Improving irrigation systems conserves water in greenhouse-grown cut flowers
Authors AffiliationsK. Schulbach was Farm Advisor, UCCE Monterey County, and currently is Doctoral Graduate Student, University of Florida, Gainesville, Fla; S. Tjosvold is Farm Advisor, UCCE Santa Cruz County, Monterey Country Water Resources Agency, and currently is Agronomist, Dellavalle Laboratory Inc., Fresno; D. Kasapligil was Hydrologist, Monterey Country Water Resources Agency, and currently is Agronomist, Dellavalle Laboratory Inc., Fresno.
Hilgardia 53(2):44-48. DOI:10.3733/ca.v053n02p44. March 1999.
In our evaluation of three microirrigation systems used in greenhouse cut-flower production, the systems' ability to apply water uniformly varied widely. The most common irrigation system, the perimeter system, generally applied water less consistently than other tested systems. Center riser and drip irrigation systems generally applied water more uniformly than the perimeter system. And while many perimeter irrigation systems could be retrofitted to improve water distribution, all irrigation systems could be improved with a regular maintenance program consisting of flushing rust and other particulates from irrigation pipe, and chemically controlling biological growth in irrigation pipe.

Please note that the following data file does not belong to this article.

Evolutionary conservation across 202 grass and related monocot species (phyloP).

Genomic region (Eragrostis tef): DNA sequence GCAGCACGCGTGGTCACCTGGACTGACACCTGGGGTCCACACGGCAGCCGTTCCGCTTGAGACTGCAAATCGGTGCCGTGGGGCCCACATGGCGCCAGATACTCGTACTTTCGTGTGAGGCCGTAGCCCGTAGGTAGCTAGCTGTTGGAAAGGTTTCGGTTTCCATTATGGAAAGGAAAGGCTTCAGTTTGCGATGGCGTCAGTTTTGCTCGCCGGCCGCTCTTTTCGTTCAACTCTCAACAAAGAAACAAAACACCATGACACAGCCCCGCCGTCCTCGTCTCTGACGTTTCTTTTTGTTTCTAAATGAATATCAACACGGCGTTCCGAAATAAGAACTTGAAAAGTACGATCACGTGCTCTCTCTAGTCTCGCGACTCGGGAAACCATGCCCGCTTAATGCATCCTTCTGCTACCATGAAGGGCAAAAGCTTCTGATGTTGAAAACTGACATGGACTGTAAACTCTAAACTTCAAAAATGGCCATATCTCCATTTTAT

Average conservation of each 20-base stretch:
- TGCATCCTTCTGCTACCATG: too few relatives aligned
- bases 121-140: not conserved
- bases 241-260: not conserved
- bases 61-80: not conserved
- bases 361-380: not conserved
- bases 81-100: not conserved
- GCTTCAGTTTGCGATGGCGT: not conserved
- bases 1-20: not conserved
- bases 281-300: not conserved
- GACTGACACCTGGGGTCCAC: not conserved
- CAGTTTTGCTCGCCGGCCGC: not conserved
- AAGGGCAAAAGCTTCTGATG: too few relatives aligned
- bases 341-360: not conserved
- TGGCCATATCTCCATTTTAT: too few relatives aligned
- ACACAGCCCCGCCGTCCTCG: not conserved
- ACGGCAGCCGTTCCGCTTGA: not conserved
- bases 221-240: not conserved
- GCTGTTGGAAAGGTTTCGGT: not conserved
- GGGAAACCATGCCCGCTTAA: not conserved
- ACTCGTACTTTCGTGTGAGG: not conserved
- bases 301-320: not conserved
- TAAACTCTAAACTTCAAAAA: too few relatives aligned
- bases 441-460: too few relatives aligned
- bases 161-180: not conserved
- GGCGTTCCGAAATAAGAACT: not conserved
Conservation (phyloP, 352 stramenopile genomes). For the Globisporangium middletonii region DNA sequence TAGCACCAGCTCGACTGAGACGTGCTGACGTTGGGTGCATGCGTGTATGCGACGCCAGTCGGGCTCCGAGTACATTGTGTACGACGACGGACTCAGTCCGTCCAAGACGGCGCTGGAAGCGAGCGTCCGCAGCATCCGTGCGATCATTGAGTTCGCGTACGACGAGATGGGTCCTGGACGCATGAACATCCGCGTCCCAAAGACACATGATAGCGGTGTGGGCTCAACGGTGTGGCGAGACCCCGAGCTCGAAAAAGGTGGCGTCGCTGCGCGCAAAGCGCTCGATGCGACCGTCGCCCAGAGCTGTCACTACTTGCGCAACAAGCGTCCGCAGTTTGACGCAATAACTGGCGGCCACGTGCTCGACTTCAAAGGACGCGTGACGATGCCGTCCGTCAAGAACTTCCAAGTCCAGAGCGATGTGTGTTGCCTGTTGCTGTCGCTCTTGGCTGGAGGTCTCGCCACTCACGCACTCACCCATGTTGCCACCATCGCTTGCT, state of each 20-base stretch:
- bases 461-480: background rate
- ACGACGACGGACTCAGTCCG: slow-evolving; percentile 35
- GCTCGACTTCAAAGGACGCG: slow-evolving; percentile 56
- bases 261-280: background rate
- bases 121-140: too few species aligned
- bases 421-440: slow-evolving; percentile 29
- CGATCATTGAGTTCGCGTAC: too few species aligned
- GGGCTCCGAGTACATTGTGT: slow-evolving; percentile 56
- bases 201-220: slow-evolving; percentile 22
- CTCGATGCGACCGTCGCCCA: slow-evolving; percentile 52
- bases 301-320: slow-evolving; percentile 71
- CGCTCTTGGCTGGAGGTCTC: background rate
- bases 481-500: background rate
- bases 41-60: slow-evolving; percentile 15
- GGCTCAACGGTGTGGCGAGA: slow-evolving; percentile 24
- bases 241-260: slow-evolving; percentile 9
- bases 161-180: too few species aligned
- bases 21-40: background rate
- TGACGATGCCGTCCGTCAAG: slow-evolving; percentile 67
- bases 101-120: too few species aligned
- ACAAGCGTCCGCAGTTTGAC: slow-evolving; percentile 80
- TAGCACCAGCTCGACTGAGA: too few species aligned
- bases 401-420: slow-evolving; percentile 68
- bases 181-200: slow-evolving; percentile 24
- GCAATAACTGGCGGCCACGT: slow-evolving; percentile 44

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Also in this issue:Biological studies of iceplant scales, Pulvinariella Mesembryanthemi and Pulvinaria delottoi (Homoptera: Coccidae), in California
Expanded efforts needed to limit exotic pests
Introduction Special section: exotic pest update
AHB headed to Central Valley?
Fire ant invades Southern California
Medfly - going but not gone
Can integrated methods stop starthistle?
Two new seed head flies attack yellow starthistle
New growth regulator herbicide provides excellent control of yellow starthistle
Success of mowing to control yellow starthistle depends on timing and plant's branching form
A new sharpshooter threatens both crops and ornamentals
Glassy-winged sharpshooters expected to increase plant disease
Early results suggest sterile flies may protect S. California from medfly
Geographic races may exist among perennial grasses
Microsprinklers wet larger soil volume; boost almond yield, tree growth